Guns of the Magnificent Seven Reviews
Of the sequels, this script and story are probably the best. But I never bought George Kennedy and the charismatic leader that pulls together an ill-fated motley crew for a prison break. The best thing I can compare this to is watching the Bond movie "On Her Majesty's Secret Service" and missing Sean Connery.
Funny how the weakest entry in the series has the best script. (2.5 out of 5) So Says the Soothsayer
As Guns of the Magnificent Seven even lacks the presence of actor Yul Brynner from the preceding two films in the series, it shows that the series has sunk to a certain point where it is bereft of nearly anything that made The Magnificent Seven a good film, taking only its famous name and Academy Award nominated music in a desperate attempt to appeal to the most die hard fans of the first film. While it does add George Kennedy to the cast a mere two years after he won the Academy Award for Best Supporting Actor for his performance in the prison drama film Cool Hand Luke, the damage is already done.
Guns of the Magnificent Seven is a mild improvement over its predecessor, and George Kennedy is one of the key reasons for that. While most of the cast in Guns of the Magnificent Seven are forgettable, the presence of George Kennedy is enjoyable. Thanks to his iconic voice and his easy way to step into the heroic role of Chris Adams, George Kennedy makes a strong cowboy hero for Guns of the Magnificent Seven and he puts up a good fight as a weapon toting gunfighter. George Kennedy steps into the role essentially as well as Yul Brynner did because he puts the same kind of charisma and gritty edge to his words into the role. The only reason that George Kennedy doesn't triumph Yul Brynner is because he did not originate the character and is relied on too much in the film, as well as the fact that the material presented to him is obviously crap, so he doesn?t have all that much to work with. But for what it's worth, he does more than Guns of the Magnificent Seven really deserves and therefore makes the film slightly better, although not really enough to call it entertainment.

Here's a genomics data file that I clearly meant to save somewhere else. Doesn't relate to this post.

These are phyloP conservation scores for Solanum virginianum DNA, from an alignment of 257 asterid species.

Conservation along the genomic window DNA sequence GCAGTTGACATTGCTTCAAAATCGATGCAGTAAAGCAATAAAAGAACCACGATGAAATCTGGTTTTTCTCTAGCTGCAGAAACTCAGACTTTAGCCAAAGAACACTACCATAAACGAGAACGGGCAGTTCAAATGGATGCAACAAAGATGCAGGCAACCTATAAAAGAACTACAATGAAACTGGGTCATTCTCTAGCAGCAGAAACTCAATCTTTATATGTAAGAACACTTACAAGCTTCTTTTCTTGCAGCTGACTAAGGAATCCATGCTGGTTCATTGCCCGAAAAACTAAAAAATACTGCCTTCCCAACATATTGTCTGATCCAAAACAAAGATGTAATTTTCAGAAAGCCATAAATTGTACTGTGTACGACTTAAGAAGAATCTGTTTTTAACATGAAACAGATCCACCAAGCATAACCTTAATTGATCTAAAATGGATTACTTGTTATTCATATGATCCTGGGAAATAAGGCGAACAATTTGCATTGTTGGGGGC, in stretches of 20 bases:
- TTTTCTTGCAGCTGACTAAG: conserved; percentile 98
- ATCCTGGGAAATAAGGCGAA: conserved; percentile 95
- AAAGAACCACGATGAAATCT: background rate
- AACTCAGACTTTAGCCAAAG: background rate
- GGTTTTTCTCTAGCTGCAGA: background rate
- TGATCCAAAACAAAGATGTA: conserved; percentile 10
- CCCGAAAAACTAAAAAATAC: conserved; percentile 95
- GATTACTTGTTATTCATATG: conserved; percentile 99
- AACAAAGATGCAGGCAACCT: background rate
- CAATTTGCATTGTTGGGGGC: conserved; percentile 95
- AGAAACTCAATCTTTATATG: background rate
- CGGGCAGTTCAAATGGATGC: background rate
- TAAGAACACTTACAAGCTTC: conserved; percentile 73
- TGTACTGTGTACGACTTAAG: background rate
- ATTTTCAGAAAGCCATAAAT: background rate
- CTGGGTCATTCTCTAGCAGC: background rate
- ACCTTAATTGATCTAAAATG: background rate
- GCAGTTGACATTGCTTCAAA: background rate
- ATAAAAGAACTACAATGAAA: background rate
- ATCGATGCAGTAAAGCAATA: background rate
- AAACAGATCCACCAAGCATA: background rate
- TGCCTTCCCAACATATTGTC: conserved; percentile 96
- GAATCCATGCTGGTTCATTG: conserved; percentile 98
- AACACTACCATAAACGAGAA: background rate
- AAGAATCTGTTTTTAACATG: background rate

And the other entertaining aspects of Guns of the Magnificent Seven are the fact that although it uses a recycled musical score, the music in Guns of the Magnificent Seven is appealing enough to capture the atmosphere of the story and the scale of the film. And its visual aspects are decent as well because the scenery is greatly convincing in capturing the convincing nature of the west while the cinematography gets the feel of it all just right. Plus the costumes make everything feel a little bit more believable.
And the action is quite entertaining. The cinematography captures the action scenes really well and it is all strongly edited, as well as maintaining strong editing of firm sound effects and a good use of the musical score. And the quantity of action is decent as well as it takes a step up from its predecessor Return of the Magnificent Seven and ties more into its running time of 105 minutes so that there is a better balance between the random dramatic themes and climactic action moments. Guns of the Magnificent Seven is certainly entertaining during its action scenes, and if the film was solely focused on them and George Kennedy then it could have been a much greater film than it was.
But still, Guns of the Magnificent Seven collapses under the weight of its negative qualities, essentially the same negative qualities that come from every other generic western film.